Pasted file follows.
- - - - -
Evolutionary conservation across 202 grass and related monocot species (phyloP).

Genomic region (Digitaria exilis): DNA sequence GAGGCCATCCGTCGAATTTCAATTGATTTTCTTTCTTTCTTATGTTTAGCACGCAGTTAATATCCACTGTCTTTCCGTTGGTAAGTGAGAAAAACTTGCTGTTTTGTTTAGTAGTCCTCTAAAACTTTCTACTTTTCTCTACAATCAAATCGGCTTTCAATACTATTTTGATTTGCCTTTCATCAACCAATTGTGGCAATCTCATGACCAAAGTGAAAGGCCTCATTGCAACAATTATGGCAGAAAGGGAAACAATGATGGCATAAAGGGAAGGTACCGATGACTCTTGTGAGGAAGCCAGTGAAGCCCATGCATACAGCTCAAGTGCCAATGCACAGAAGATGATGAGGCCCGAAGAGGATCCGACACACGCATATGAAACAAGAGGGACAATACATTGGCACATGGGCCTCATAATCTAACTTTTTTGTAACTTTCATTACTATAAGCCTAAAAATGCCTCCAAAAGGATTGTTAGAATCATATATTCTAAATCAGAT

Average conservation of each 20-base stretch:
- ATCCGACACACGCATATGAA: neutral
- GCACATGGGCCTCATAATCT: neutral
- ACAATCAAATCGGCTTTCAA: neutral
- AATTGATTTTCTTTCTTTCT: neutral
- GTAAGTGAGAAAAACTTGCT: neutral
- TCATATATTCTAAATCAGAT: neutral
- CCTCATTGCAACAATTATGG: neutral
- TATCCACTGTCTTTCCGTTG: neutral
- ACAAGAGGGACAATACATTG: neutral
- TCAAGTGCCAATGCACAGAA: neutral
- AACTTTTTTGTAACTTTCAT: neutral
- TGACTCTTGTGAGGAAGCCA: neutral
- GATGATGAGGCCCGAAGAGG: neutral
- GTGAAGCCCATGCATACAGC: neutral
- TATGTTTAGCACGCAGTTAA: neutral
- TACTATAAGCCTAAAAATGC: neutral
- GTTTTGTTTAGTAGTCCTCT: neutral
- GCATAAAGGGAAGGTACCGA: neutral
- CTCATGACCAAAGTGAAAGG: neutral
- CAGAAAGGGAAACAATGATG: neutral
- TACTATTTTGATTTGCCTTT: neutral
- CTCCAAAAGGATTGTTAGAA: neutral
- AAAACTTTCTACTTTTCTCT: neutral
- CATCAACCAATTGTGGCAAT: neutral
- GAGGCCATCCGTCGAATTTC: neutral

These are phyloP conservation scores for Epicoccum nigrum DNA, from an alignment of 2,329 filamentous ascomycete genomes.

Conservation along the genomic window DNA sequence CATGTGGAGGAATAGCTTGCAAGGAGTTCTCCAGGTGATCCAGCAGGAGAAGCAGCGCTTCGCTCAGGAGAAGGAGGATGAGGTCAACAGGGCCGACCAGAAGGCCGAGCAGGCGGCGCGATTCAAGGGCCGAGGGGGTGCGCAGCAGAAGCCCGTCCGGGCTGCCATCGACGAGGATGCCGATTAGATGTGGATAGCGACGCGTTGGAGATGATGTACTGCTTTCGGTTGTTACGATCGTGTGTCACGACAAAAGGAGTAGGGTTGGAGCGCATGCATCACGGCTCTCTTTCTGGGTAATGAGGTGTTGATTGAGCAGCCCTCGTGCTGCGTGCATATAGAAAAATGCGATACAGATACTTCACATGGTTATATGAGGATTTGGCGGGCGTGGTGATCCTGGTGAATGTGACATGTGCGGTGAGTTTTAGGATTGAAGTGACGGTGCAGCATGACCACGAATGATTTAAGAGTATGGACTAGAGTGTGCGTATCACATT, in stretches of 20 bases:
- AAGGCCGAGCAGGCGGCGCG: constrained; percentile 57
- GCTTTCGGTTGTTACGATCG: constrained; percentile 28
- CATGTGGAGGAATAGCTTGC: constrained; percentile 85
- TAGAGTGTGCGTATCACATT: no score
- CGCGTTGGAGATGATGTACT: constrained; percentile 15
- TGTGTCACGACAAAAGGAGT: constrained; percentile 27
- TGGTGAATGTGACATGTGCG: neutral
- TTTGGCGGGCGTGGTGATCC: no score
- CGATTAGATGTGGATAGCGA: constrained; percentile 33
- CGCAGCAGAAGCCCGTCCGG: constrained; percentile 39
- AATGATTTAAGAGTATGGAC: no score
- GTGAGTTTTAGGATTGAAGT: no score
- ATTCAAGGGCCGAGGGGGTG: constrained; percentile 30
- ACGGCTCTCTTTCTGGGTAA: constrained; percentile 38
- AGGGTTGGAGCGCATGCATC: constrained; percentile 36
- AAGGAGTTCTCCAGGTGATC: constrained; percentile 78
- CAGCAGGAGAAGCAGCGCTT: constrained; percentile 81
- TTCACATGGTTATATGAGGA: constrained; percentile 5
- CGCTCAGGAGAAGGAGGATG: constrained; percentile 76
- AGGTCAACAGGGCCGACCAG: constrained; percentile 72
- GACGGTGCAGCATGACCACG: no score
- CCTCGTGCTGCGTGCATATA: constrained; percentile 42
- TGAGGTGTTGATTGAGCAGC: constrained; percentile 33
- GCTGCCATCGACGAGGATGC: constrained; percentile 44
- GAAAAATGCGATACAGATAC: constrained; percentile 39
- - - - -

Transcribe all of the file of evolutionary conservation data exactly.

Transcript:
Evolutionary conservation across 202 grass and related monocot species (phyloP).

Genomic region (Digitaria exilis): DNA sequence GAGGCCATCCGTCGAATTTCAATTGATTTTCTTTCTTTCTTATGTTTAGCACGCAGTTAATATCCACTGTCTTTCCGTTGGTAAGTGAGAAAAACTTGCTGTTTTGTTTAGTAGTCCTCTAAAACTTTCTACTTTTCTCTACAATCAAATCGGCTTTCAATACTATTTTGATTTGCCTTTCATCAACCAATTGTGGCAATCTCATGACCAAAGTGAAAGGCCTCATTGCAACAATTATGGCAGAAAGGGAAACAATGATGGCATAAAGGGAAGGTACCGATGACTCTTGTGAGGAAGCCAGTGAAGCCCATGCATACAGCTCAAGTGCCAATGCACAGAAGATGATGAGGCCCGAAGAGGATCCGACACACGCATATGAAACAAGAGGGACAATACATTGGCACATGGGCCTCATAATCTAACTTTTTTGTAACTTTCATTACTATAAGCCTAAAAATGCCTCCAAAAGGATTGTTAGAATCATATATTCTAAATCAGAT

Average conservation of each 20-base stretch:
- ATCCGACACACGCATATGAA: neutral
- GCACATGGGCCTCATAATCT: neutral
- ACAATCAAATCGGCTTTCAA: neutral
- AATTGATTTTCTTTCTTTCT: neutral
- GTAAGTGAGAAAAACTTGCT: neutral
- TCATATATTCTAAATCAGAT: neutral
- CCTCATTGCAACAATTATGG: neutral
- TATCCACTGTCTTTCCGTTG: neutral
- ACAAGAGGGACAATACATTG: neutral
- TCAAGTGCCAATGCACAGAA: neutral
- AACTTTTTTGTAACTTTCAT: neutral
- TGACTCTTGTGAGGAAGCCA: neutral
- GATGATGAGGCCCGAAGAGG: neutral
- GTGAAGCCCATGCATACAGC: neutral
- TATGTTTAGCACGCAGTTAA: neutral
- TACTATAAGCCTAAAAATGC: neutral
- GTTTTGTTTAGTAGTCCTCT: neutral
- GCATAAAGGGAAGGTACCGA: neutral
- CTCATGACCAAAGTGAAAGG: neutral
- CAGAAAGGGAAACAATGATG: neutral
- TACTATTTTGATTTGCCTTT: neutral
- CTCCAAAAGGATTGTTAGAA: neutral
- AAAACTTTCTACTTTTCTCT: neutral
- CATCAACCAATTGTGGCAAT: neutral
- GAGGCCATCCGTCGAATTTC: neutral

These are phyloP conservation scores for Epicoccum nigrum DNA, from an alignment of 2,329 filamentous ascomycete genomes.

Conservation along the genomic window DNA sequence CATGTGGAGGAATAGCTTGCAAGGAGTTCTCCAGGTGATCCAGCAGGAGAAGCAGCGCTTCGCTCAGGAGAAGGAGGATGAGGTCAACAGGGCCGACCAGAAGGCCGAGCAGGCGGCGCGATTCAAGGGCCGAGGGGGTGCGCAGCAGAAGCCCGTCCGGGCTGCCATCGACGAGGATGCCGATTAGATGTGGATAGCGACGCGTTGGAGATGATGTACTGCTTTCGGTTGTTACGATCGTGTGTCACGACAAAAGGAGTAGGGTTGGAGCGCATGCATCACGGCTCTCTTTCTGGGTAATGAGGTGTTGATTGAGCAGCCCTCGTGCTGCGTGCATATAGAAAAATGCGATACAGATACTTCACATGGTTATATGAGGATTTGGCGGGCGTGGTGATCCTGGTGAATGTGACATGTGCGGTGAGTTTTAGGATTGAAGTGACGGTGCAGCATGACCACGAATGATTTAAGAGTATGGACTAGAGTGTGCGTATCACATT, in stretches of 20 bases:
- AAGGCCGAGCAGGCGGCGCG: constrained; percentile 57
- GCTTTCGGTTGTTACGATCG: constrained; percentile 28
- CATGTGGAGGAATAGCTTGC: constrained; percentile 85
- TAGAGTGTGCGTATCACATT: no score
- CGCGTTGGAGATGATGTACT: constrained; percentile 15
- TGTGTCACGACAAAAGGAGT: constrained; percentile 27
- TGGTGAATGTGACATGTGCG: neutral
- TTTGGCGGGCGTGGTGATCC: no score
- CGATTAGATGTGGATAGCGA: constrained; percentile 33
- CGCAGCAGAAGCCCGTCCGG: constrained; percentile 39
- AATGATTTAAGAGTATGGAC: no score
- GTGAGTTTTAGGATTGAAGT: no score
- ATTCAAGGGCCGAGGGGGTG: constrained; percentile 30
- ACGGCTCTCTTTCTGGGTAA: constrained; percentile 38
- AGGGTTGGAGCGCATGCATC: constrained; percentile 36
- AAGGAGTTCTCCAGGTGATC: constrained; percentile 78
- CAGCAGGAGAAGCAGCGCTT: constrained; percentile 81
- TTCACATGGTTATATGAGGA: constrained; percentile 5
- CGCTCAGGAGAAGGAGGATG: constrained; percentile 76
- AGGTCAACAGGGCCGACCAG: constrained; percentile 72
- GACGGTGCAGCATGACCACG: no score
- CCTCGTGCTGCGTGCATATA: constrained; percentile 42
- TGAGGTGTTGATTGAGCAGC: constrained; percentile 33
- GCTGCCATCGACGAGGATGC: constrained; percentile 44
- GAAAAATGCGATACAGATAC: constrained; percentile 39